There's No Evidence Of Any Health Benefits To Eating Your Placenta

Placenta pills. Dan Ox / Flickr. CC BY-SA 2.0.

Do you want it in a smoothie, encapsulated in a pill or would you like to eat your placenta raw? This is a question a growing number of mothers are asking themselves. Women who are digging into their placentas for the supposed health benefits should probably stop, as a new study suggests that these claims are not based on any scientific evidence.

“There are a lot of subjective reports from women who perceived benefits, but there hasn't been any systematic research investigating the benefits or the risk of placenta ingestion. The studies on mice aren't translatable into human benefits,” said corresponding study author Dr. Crystal Clark in a statement.

The study, published in the journal Archives of Women's Mental Health, reviewed 10 published papers that looked at the health benefits of placentophagy – the practice of consuming the placenta. Researchers weren’t able to find any conclusive data to support the claims that eating your placenta could prevent postpartum depression, reduce pain or boost energy.

The placenta is what separates a mother's blood supply from her fetus' and also connects the two. It plays the importatant role of providing the fetus with oxygen and nutrients, and produces the hormones it needs to grow. The placenta is also a line of defence between the fetus and any possible infections. As a result, the placenta is not sterile as it's exposed to the harmful substances from which it protects the fetus. Bacteria, and elements including mercury and lead, have been found in post-term placental tissues. Researchers warn that the potential adverse effects of these components are unknown and require further research.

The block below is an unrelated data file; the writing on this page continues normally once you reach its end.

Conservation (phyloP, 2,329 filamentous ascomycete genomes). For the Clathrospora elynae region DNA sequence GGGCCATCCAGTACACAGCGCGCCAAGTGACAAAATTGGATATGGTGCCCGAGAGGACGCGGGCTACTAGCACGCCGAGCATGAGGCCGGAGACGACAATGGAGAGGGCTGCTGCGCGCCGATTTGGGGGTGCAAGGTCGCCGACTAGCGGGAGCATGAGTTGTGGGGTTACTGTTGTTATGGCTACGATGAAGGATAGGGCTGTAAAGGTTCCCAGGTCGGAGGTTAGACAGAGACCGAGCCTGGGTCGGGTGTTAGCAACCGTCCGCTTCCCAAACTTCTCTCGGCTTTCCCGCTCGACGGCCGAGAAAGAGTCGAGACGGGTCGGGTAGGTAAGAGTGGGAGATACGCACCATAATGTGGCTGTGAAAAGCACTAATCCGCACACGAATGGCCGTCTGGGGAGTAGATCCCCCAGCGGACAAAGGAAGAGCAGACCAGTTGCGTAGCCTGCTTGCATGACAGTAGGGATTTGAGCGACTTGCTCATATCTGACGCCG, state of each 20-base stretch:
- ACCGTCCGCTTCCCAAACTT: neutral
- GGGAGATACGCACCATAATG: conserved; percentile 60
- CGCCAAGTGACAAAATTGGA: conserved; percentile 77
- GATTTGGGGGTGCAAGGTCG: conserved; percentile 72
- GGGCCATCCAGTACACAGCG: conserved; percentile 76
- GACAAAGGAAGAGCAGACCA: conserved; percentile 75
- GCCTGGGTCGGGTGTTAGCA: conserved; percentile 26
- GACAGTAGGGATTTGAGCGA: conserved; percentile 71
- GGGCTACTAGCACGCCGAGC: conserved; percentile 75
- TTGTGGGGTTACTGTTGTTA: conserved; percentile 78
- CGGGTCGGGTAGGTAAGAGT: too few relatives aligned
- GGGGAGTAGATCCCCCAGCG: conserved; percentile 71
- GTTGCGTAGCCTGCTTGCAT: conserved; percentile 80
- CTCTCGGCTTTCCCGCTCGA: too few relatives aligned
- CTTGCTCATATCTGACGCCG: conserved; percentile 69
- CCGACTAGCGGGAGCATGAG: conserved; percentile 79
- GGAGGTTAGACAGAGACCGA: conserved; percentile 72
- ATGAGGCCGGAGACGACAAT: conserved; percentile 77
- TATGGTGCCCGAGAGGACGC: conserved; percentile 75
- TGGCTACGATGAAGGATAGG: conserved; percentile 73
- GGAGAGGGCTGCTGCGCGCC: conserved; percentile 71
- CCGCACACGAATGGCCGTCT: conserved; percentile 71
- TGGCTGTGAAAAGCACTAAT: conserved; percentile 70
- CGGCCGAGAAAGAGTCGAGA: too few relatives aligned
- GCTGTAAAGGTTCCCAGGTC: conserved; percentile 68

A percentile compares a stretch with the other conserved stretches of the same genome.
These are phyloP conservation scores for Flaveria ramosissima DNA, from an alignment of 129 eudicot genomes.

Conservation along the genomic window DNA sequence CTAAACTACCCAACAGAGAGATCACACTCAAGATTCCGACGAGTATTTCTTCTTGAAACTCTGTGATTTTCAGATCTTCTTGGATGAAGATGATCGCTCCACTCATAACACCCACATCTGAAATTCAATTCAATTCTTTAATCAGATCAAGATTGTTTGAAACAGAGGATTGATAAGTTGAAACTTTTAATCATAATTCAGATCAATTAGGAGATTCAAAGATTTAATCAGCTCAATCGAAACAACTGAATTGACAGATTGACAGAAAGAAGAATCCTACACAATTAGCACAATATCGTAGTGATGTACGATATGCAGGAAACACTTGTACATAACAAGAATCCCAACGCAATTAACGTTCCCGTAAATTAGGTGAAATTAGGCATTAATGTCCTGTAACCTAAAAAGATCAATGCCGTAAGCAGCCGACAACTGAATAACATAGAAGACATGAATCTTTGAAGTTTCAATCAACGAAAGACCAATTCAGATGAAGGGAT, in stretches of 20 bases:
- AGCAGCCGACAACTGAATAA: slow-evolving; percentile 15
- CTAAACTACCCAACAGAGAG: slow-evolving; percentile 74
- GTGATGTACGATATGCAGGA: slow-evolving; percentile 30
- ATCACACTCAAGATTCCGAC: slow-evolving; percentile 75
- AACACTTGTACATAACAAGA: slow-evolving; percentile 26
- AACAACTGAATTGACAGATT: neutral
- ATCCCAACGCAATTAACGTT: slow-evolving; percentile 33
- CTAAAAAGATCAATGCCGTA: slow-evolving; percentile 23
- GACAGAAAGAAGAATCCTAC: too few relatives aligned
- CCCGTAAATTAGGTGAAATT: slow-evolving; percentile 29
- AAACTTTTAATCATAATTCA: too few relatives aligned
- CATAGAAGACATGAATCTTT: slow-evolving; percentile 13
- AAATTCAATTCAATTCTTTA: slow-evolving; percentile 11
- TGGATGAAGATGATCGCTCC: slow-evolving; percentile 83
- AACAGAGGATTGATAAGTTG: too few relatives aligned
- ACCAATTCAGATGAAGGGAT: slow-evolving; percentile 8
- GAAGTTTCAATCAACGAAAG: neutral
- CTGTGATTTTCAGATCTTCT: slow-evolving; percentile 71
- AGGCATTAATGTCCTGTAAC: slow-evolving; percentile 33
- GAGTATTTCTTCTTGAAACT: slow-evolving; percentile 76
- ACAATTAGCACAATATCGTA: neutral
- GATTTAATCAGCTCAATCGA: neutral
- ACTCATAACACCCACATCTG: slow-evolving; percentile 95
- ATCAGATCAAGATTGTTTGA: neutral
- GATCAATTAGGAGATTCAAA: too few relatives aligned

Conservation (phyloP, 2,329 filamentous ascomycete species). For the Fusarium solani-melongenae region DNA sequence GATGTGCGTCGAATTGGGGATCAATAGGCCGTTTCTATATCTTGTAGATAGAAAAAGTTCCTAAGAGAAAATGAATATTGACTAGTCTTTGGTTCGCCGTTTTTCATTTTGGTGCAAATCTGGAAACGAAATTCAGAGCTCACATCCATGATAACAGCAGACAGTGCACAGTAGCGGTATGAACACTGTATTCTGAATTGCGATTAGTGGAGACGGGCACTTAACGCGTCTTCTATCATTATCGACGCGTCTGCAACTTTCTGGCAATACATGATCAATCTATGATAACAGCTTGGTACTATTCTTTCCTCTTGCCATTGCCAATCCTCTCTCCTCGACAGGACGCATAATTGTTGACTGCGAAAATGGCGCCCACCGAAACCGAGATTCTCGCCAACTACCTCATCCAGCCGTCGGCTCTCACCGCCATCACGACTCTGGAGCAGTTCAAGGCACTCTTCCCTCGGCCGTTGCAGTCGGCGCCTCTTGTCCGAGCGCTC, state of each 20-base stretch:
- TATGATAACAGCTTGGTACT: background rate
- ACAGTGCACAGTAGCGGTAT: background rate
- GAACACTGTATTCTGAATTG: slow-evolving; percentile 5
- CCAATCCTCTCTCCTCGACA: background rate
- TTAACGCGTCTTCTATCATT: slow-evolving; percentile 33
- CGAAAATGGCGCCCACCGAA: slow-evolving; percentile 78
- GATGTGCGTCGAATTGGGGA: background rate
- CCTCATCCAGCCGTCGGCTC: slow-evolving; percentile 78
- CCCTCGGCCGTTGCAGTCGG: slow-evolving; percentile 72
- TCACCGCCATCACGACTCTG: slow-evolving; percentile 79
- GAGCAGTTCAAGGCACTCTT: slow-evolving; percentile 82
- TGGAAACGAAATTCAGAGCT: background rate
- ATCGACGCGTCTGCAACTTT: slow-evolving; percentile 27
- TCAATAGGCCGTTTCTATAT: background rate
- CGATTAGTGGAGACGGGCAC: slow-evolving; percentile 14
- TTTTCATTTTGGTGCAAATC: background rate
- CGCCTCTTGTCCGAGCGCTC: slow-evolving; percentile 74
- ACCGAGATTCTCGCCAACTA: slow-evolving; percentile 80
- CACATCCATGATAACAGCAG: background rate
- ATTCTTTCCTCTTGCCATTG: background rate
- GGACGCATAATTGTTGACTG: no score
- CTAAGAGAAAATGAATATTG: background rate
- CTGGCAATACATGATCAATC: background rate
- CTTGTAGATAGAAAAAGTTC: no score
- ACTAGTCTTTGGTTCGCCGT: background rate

“There are no regulations as to how the placenta is stored and prepared, and the dosing is inconsistent,” said lead author Cynthia Coyle.

“Women really don't know what they are ingesting,” she added.

Researchers hope that the study will trigger discussions between expectant parents and their doctors, so that they can separate fact from fiction and plan their pregnancy accordingly.

While the vast majority of non-human placental mammals consume their placentas, the study reports that the “trendy” practice was first documented in America during the 1970s. Clark is “surprised” at how widespread placentophagy has now become.

Proponents suggest that there is a long history of placentophagy in traditional Chinese medicine, dating back to the 16th century. The study disputes this, however, arguing that while there is historic evidence that Zi He Che – the Chinese term for dried human placenta – has been used to treat diseases, there is no clear evidence that women were eating their own placentas.

“Our sense is that people aren't making this decision based on science or talking with physicians. Some women are making this based on media reports, blogs and websites,” Clark said.

Image credit: Placenta pills by Dan Ox via Flickr. CC BY-SA 2.0.

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